3. The type of Christianity implied in the Epistle . We are at once struck by the fact that the direct Christian references are very few. Christ is only twice mentioned by name ( James 1:1 , James 2:21 ); not a word is said of His death or resurrection, His example of patience ( James 5:10-11; contrast 1 Peter 2:21 ), or of prayer ( James 5:17; contrast Hebrews 5:7 ). Hence the suggestion has been made by Spitta that we have really a Jewish document which has been adapted by a Christian writer, as happened, e.g. , with 2 Esdras and the Didache . The answer is obvious, that no editor would have been satisfied with so slight a revision. We find, indeed, on looking closer, that the Christian element is greater than appears at first, and also that it is of such a nature that it cannot be regarded as interpolated. The parallels with our Lord’s teaching already noticed, could not be explained as due to independent borrowing from earlier Jewish sources, even on the very doubtful assumption that any such existed containing the substance of His teaching. Again, we find Christ mentioned (probably) in connexion with the Parousia ( James 5:7-8 ) [ James 5:6; James 5:11 are probably not references to the crucifixion, and ‘the Lord’ is not original in James 1:12 ]; ‘beloved brethren’ ( James 1:16; James 1:19 , James 2:5 ), the new birth ( James 1:18 ), the Kingdom ( James 2:5 ), the name which is blasphemed ( James 2:7 ), and the royal law of liberty ( James 1:25 , James 2:8 ) are all predominantly Christian ideas. It cannot, however, be denied that the general tone of the Epistle is Judaic. The type of organization implied is primitive, and is described mainly in Jewish phraseology: synagogue ( James 2:2 ), elders of the Church ( James 5:14 ), anointing with oil and the connexion of sin and sickness ( ib. ). Abraham is ‘our father’ ( James 2:21 ), and God bears the OT title ‘Lord of Sabaoth’ ( James 5:4 ) [only here in NT]. This tone, however, is in harmony with the traditional character of James (see James 3:1-18 ), and with the address ‘to the twelve tribes which are of the Dispersion’ ( James 1:1 ), taken in its literal sense. St. James remained to the end of his life a strict Jew, noted for his devotion to the Law ( Acts 15:1-41; Acts 21:20 ), and in the Epistle the Law, though transformed, is to the writer almost a synonym for the Gospel. His argument as to the paramount importance of conduct is exactly suited to the atmosphere in which he lived, and of which he realized the dangers. The Rabbis could teach that ‘they cool the flames of Gehinnom for him who reads the Shema [ Deuteronomy 6:4 ],’ and Justin ( Dial . 141) bears witness to the claim of the Jews, ‘that if they are sinners and know God, the Lord will not impute to them sin.’ His protest is against a ceremonialism which neglects the weightier matters of the Law; cf. esp. James 1:27 , where ‘religion’ means religion on its outward side. His Epistle then is Judaic, because it shows us Christianity as it appeared to the ordinary Jewish Christian, to whom it was a something added to his old religion, not a revolutionary force altering its whole character, as it was to St. Paul. It seems to belong to the period described in the early chapters of the Acts, when the separation between Jews and Christians was not complete; we have already, on other grounds, seen that it seems to come before the Council. Salmon ( Introd. to NT p. 456) points out that its attitude towards the rich agrees with what we know of Jewish society during this period, when the tyranny of the wealthy Sadducean party was at its height (cf. Jos. [Note: Josephus.] Ant . XX. viii. 8; ix. 2); there are still apparently local Jewish tribunals ( James 2:6 ). The movement from city to city supposed in James 4:13 may point to the frequent Jewish migrations for purposes of trade, and the authority which the writer exercises over the Diaspora may be paralleled by that which the Sanhedrin claimed outside Palestine. We may note that there are indications that the Epistle has in mind the needs and circumstances of special communities ( James 2:1 ff., James 4:1 , James 5:13 ); it reads, too, not like a formal treatise, but as words of advice given in view of particular cases.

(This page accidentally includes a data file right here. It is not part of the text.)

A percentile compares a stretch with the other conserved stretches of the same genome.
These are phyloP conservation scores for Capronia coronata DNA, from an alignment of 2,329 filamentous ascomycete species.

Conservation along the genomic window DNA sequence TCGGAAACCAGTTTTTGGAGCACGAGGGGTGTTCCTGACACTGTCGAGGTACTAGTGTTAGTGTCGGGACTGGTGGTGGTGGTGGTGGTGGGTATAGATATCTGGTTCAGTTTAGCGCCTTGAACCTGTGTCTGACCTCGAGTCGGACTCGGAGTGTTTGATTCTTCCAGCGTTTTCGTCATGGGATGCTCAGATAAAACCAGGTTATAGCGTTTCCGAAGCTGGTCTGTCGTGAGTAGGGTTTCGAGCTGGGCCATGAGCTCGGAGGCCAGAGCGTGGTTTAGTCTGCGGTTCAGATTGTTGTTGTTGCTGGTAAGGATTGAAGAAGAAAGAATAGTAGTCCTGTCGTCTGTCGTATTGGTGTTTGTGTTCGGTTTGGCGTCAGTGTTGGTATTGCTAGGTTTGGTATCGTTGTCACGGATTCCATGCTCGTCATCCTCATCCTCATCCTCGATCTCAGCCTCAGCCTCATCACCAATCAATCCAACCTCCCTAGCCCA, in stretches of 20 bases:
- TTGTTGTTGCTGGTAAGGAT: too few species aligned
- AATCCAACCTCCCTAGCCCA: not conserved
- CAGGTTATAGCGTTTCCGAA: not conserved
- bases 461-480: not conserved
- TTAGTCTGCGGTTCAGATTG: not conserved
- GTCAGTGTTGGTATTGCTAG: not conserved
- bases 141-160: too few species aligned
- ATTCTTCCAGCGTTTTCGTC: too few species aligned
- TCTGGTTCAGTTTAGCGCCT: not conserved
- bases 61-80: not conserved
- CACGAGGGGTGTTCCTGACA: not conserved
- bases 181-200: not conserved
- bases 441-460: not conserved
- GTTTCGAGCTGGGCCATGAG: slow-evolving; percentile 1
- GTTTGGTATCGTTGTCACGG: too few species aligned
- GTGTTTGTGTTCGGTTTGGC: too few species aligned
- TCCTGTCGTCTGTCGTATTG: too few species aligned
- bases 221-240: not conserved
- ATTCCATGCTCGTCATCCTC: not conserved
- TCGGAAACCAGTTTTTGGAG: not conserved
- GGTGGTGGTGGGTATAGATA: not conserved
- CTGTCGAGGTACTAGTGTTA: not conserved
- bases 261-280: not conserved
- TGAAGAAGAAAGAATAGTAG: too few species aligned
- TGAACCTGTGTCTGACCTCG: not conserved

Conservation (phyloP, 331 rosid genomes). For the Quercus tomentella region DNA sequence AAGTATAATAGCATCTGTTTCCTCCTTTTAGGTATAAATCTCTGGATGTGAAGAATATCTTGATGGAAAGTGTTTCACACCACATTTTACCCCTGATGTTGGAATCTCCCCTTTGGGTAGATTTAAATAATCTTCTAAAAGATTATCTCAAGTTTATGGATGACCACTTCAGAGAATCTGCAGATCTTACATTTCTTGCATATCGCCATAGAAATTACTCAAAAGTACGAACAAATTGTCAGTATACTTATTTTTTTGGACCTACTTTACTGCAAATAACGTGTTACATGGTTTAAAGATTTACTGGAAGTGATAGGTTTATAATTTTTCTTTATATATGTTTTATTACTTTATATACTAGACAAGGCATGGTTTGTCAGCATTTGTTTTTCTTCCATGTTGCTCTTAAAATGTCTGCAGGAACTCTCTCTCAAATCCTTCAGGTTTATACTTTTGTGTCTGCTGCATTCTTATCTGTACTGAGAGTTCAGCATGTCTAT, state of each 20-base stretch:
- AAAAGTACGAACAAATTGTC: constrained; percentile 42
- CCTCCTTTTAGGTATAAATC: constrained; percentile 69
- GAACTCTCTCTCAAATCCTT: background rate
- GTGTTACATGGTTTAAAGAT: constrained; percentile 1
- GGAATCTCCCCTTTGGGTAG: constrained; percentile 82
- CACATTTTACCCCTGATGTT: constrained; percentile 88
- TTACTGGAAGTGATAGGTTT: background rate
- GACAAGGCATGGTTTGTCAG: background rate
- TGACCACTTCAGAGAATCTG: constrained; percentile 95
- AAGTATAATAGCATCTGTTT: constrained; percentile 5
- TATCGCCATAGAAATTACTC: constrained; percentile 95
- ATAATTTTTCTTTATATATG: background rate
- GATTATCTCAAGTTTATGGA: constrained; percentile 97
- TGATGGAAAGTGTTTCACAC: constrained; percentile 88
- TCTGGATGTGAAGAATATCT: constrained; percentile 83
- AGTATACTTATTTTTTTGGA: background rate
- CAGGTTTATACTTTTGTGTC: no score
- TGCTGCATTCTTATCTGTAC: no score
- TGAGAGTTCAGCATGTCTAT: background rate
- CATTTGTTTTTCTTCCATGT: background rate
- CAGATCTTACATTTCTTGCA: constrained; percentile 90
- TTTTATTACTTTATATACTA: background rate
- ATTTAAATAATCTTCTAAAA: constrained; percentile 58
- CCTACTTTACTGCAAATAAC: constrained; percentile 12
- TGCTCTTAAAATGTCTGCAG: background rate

On the other hand, many Continental critics see in these conditions the description of a later age, when Christianity had had time to become formal and secularized, and moral degeneracy was covered by intellectual orthodoxy. The address is supposed to be a literary device, the Church being the true Israel of God, or to have in view scattered Essene conventicles. It is said that the absence of Christian doctrine shows that the Epistle was not written when it was in the process of formation, but at an altogether later period. This argument is not altogether easy to follow, and, as we have seen, the indications, though separately indecisive, yet all combine to point to an early date. Perhaps more may be said for the view that the Epistle incorporates Jewish fragments, e.g. in James 3:1-18 , James 4:11 to James 5:6; the apostrophe of the rich who are outside the brotherhood is rather startling. We may indeed believe that the Epistle has not yet yielded its full secret. It cannot be denied that it omits much that we should expect to find in a Christian document of however early a date, and that its close is very abrupt. Of the theories, however, which have so far been advanced, the view that it is a primitive Christian writing at least presents the fewest difficulties, though it still leaves much unexplained.